A little over a week ago the OxNet-Ordered Universe 2019 Easter School brought the 2019 cohort of school students aged 16-17 (Lower Sixth Form, Year 12) from the North-East, to a 2-day residential experience at Durham University. Students from Southmoor Academy, St Anthony’s, St Robert of Newminster, and Park View Academy, came together at venues around Durham including Collingwood College, Palace Green Libary, Durham Castle (University College Durham), the Institute for Particle Physics Phenomenology, and the Institute for Computational Cosmology to think about the topic of ‘Light, Colour, and the Cosmos: Exploring Themes in Medieval and Modern Science’.
OxNet North East co-ordinator, Claire Ungley shared the following thoughts on the Easter School in her report below:
Last week, Thursday 23rd and Friday 24th November, Ordered Universe members were made very welcome at the Centre for Medieval and Early Modern Research, and the Department of History at Swansea University. Continue reading →
Fresh from the recent conference at Georgetown University, on the dynamic coupling of aspectus and affectus, the next Ordered Universe colloquium takes another theme close to Grosseteste’s heart: calendrical reform and its related subjects, time, astronomy, medicine, as well as the dating of Easter. The colloquium takes place next week on the 19th and 20th April, at All Souls College, University of Oxford. We will be taking a longer view of compotus in England, and the background to Grosseteste’s own characteristic contribution to the area, the Compotus correctorius. Principally the scholars gathering in Oxford will examine Durham Cathedral Manuscript Hunter 100, a computistical album from the early twelfth century. Investigating the antecedents, and the details of the compendium, allows different light to be shed onto the culture of medieval scientific investigation. Exploring both the texts and images, as well as the communities in and for which the manuscript was produced, the colloquium will provide an in-depth analysis. Other papers will broaden the scope, thinking about the implications of compotus texts from theological and societal perspectives, before ending with a full treatment and discussion of Grosseteste’s place in compotus studies, and the importance of the Compotus correctorius in his scientific canon. With experts including Faith Wallis, Eric Ramírez Weaver, Alfed Lohr and Philipp Nothaft, as well as Ordered Universe regulars, the programme looks exciting!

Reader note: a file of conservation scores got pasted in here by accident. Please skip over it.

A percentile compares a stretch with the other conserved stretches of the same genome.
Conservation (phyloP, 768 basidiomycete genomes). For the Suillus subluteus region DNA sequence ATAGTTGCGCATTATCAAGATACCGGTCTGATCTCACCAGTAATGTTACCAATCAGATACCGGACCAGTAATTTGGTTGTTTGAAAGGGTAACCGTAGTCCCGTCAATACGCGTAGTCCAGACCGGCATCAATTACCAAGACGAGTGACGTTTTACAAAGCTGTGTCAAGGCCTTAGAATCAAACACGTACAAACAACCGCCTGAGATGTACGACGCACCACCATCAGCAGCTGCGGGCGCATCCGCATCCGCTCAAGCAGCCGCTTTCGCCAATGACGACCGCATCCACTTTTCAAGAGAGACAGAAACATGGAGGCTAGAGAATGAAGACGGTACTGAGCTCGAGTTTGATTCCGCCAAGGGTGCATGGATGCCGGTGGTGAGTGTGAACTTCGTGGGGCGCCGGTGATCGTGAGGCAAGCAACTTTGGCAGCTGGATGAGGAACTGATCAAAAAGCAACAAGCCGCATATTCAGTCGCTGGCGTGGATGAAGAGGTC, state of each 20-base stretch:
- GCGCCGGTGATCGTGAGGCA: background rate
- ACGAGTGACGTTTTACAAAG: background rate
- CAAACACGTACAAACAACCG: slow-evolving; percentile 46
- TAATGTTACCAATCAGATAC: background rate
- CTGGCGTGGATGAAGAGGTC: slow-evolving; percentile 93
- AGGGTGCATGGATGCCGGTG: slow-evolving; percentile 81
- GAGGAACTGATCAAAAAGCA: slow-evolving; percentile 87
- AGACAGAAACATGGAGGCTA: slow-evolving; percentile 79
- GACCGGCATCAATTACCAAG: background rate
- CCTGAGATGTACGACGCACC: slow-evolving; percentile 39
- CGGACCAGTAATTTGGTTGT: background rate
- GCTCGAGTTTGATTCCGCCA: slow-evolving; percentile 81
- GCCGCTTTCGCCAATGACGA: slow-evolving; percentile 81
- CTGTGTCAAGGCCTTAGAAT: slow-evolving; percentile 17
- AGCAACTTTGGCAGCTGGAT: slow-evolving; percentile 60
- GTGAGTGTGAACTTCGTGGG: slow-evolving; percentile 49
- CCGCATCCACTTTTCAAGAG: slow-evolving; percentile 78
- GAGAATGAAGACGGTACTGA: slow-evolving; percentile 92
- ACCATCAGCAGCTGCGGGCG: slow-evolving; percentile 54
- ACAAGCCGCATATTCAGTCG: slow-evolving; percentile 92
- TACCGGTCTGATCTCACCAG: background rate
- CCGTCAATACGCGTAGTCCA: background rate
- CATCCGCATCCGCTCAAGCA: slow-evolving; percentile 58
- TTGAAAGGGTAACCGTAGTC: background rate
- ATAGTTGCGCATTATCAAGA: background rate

We are extremely grateful to All Souls College, and especially to Dr Philipp Nothaft for supporting the colloquium, financially and organisationally as to Durham University and Dr Rosalind Green in the same capacity.
With lots of activity during May and early June, and more to come over the summer, an update on Ordered Universe and related events is called for. To start with, completing the account and reflections on the trip to Boston College, and the 49th International Medieval Congress, University of Western Michigan, Kalamazoo. The first conference involved, from Durham, Giles Gasper and Helen Foxhall Forbes (History), Luke Sunderland (Modern Languages and Cultures), one post-doc, Charlie Rozier (History), and three postgraduate students, all Ordered Universe regulars, Devin O’Leary (Theology and History), Sam Sargeant and Lydia Harris (English and History). Continue reading →
Introductions completed it was down to the second part of the workshop; placing the methods, approaches and material from our medieval and science collaboration at the service of our education partners. Vanessa Kind, with Per Kind and Dorothy Warren, led the days activities. Divided into groups, one focused on primary schooling (roughly 6-10 as the target age-range), one of secondary schooling (GCSE/A Level, 14-18 age range) and one on A-Level specifically (16-18), we worked throughout the day to develop a range of ideas for worksheets, resource packs, possible lesson plans. All of these were discussed in the context of the National Curriculum Key Stages: we are aiming for activities that are stimulating but workable within, and which enhance, current guidelines and frameworks. Continue reading →